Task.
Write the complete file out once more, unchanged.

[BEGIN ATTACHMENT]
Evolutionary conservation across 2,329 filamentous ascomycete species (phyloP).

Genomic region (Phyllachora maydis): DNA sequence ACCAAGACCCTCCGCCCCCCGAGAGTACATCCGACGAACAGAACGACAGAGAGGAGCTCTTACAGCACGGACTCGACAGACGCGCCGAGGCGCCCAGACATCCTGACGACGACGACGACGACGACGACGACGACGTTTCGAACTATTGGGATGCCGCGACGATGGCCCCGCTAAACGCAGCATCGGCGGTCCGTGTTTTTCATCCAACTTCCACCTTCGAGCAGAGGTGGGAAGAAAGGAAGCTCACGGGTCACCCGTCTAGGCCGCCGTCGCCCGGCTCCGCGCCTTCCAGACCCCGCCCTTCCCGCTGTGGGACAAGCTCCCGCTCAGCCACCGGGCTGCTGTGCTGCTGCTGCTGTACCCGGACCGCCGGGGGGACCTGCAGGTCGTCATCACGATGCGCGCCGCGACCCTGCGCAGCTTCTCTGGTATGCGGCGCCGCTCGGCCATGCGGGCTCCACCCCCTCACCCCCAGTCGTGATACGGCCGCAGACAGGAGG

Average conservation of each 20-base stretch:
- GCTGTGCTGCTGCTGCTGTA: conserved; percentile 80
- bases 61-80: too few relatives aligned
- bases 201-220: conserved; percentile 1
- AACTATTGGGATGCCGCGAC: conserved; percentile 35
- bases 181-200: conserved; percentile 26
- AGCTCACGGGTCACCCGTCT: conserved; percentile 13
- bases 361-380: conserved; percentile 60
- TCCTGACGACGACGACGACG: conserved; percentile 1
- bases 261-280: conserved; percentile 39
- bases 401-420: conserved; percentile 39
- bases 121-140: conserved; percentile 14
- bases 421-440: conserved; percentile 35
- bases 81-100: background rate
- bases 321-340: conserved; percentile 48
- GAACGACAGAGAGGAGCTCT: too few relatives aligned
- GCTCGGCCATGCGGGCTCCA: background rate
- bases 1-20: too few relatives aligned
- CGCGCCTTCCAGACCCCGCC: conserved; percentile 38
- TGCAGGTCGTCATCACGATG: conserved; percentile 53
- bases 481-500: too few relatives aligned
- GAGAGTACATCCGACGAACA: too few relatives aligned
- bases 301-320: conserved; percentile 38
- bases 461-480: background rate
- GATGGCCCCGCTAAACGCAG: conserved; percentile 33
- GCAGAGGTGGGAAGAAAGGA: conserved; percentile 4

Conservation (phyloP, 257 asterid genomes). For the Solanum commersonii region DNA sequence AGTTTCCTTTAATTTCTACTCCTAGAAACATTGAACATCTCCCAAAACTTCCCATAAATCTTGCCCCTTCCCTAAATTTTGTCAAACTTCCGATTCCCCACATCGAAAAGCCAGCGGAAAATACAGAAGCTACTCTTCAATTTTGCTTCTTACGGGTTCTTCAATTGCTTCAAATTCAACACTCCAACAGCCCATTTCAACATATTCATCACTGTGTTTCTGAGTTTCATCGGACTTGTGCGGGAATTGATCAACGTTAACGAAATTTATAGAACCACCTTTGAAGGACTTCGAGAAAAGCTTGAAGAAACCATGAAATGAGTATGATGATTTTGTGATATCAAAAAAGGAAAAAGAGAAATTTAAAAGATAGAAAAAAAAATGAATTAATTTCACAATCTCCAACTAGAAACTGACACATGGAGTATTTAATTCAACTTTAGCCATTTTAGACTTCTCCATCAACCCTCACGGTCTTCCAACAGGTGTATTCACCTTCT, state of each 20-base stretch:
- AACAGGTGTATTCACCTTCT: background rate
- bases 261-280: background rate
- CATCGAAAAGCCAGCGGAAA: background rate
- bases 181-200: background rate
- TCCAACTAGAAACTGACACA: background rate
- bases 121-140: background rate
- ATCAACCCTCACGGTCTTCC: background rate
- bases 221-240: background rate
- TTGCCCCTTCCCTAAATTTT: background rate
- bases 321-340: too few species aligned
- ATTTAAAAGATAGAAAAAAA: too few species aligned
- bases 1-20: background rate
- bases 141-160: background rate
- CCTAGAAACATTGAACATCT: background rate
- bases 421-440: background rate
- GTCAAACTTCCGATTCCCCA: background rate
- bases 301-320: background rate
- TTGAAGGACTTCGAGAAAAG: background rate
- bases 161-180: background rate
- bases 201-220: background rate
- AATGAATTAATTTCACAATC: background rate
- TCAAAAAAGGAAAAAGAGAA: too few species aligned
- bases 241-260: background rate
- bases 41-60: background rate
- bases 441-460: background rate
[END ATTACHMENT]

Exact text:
Evolutionary conservation across 2,329 filamentous ascomycete species (phyloP).

Genomic region (Phyllachora maydis): DNA sequence ACCAAGACCCTCCGCCCCCCGAGAGTACATCCGACGAACAGAACGACAGAGAGGAGCTCTTACAGCACGGACTCGACAGACGCGCCGAGGCGCCCAGACATCCTGACGACGACGACGACGACGACGACGACGACGTTTCGAACTATTGGGATGCCGCGACGATGGCCCCGCTAAACGCAGCATCGGCGGTCCGTGTTTTTCATCCAACTTCCACCTTCGAGCAGAGGTGGGAAGAAAGGAAGCTCACGGGTCACCCGTCTAGGCCGCCGTCGCCCGGCTCCGCGCCTTCCAGACCCCGCCCTTCCCGCTGTGGGACAAGCTCCCGCTCAGCCACCGGGCTGCTGTGCTGCTGCTGCTGTACCCGGACCGCCGGGGGGACCTGCAGGTCGTCATCACGATGCGCGCCGCGACCCTGCGCAGCTTCTCTGGTATGCGGCGCCGCTCGGCCATGCGGGCTCCACCCCCTCACCCCCAGTCGTGATACGGCCGCAGACAGGAGG

Average conservation of each 20-base stretch:
- GCTGTGCTGCTGCTGCTGTA: conserved; percentile 80
- bases 61-80: too few relatives aligned
- bases 201-220: conserved; percentile 1
- AACTATTGGGATGCCGCGAC: conserved; percentile 35
- bases 181-200: conserved; percentile 26
- AGCTCACGGGTCACCCGTCT: conserved; percentile 13
- bases 361-380: conserved; percentile 60
- TCCTGACGACGACGACGACG: conserved; percentile 1
- bases 261-280: conserved; percentile 39
- bases 401-420: conserved; percentile 39
- bases 121-140: conserved; percentile 14
- bases 421-440: conserved; percentile 35
- bases 81-100: background rate
- bases 321-340: conserved; percentile 48
- GAACGACAGAGAGGAGCTCT: too few relatives aligned
- GCTCGGCCATGCGGGCTCCA: background rate
- bases 1-20: too few relatives aligned
- CGCGCCTTCCAGACCCCGCC: conserved; percentile 38
- TGCAGGTCGTCATCACGATG: conserved; percentile 53
- bases 481-500: too few relatives aligned
- GAGAGTACATCCGACGAACA: too few relatives aligned
- bases 301-320: conserved; percentile 38
- bases 461-480: background rate
- GATGGCCCCGCTAAACGCAG: conserved; percentile 33
- GCAGAGGTGGGAAGAAAGGA: conserved; percentile 4

Conservation (phyloP, 257 asterid genomes). For the Solanum commersonii region DNA sequence AGTTTCCTTTAATTTCTACTCCTAGAAACATTGAACATCTCCCAAAACTTCCCATAAATCTTGCCCCTTCCCTAAATTTTGTCAAACTTCCGATTCCCCACATCGAAAAGCCAGCGGAAAATACAGAAGCTACTCTTCAATTTTGCTTCTTACGGGTTCTTCAATTGCTTCAAATTCAACACTCCAACAGCCCATTTCAACATATTCATCACTGTGTTTCTGAGTTTCATCGGACTTGTGCGGGAATTGATCAACGTTAACGAAATTTATAGAACCACCTTTGAAGGACTTCGAGAAAAGCTTGAAGAAACCATGAAATGAGTATGATGATTTTGTGATATCAAAAAAGGAAAAAGAGAAATTTAAAAGATAGAAAAAAAAATGAATTAATTTCACAATCTCCAACTAGAAACTGACACATGGAGTATTTAATTCAACTTTAGCCATTTTAGACTTCTCCATCAACCCTCACGGTCTTCCAACAGGTGTATTCACCTTCT, state of each 20-base stretch:
- AACAGGTGTATTCACCTTCT: background rate
- bases 261-280: background rate
- CATCGAAAAGCCAGCGGAAA: background rate
- bases 181-200: background rate
- TCCAACTAGAAACTGACACA: background rate
- bases 121-140: background rate
- ATCAACCCTCACGGTCTTCC: background rate
- bases 221-240: background rate
- TTGCCCCTTCCCTAAATTTT: background rate
- bases 321-340: too few species aligned
- ATTTAAAAGATAGAAAAAAA: too few species aligned
- bases 1-20: background rate
- bases 141-160: background rate
- CCTAGAAACATTGAACATCT: background rate
- bases 421-440: background rate
- GTCAAACTTCCGATTCCCCA: background rate
- bases 301-320: background rate
- TTGAAGGACTTCGAGAAAAG: background rate
- bases 161-180: background rate
- bases 201-220: background rate
- AATGAATTAATTTCACAATC: background rate
- TCAAAAAAGGAAAAAGAGAA: too few species aligned
- bases 241-260: background rate
- bases 41-60: background rate
- bases 441-460: background rate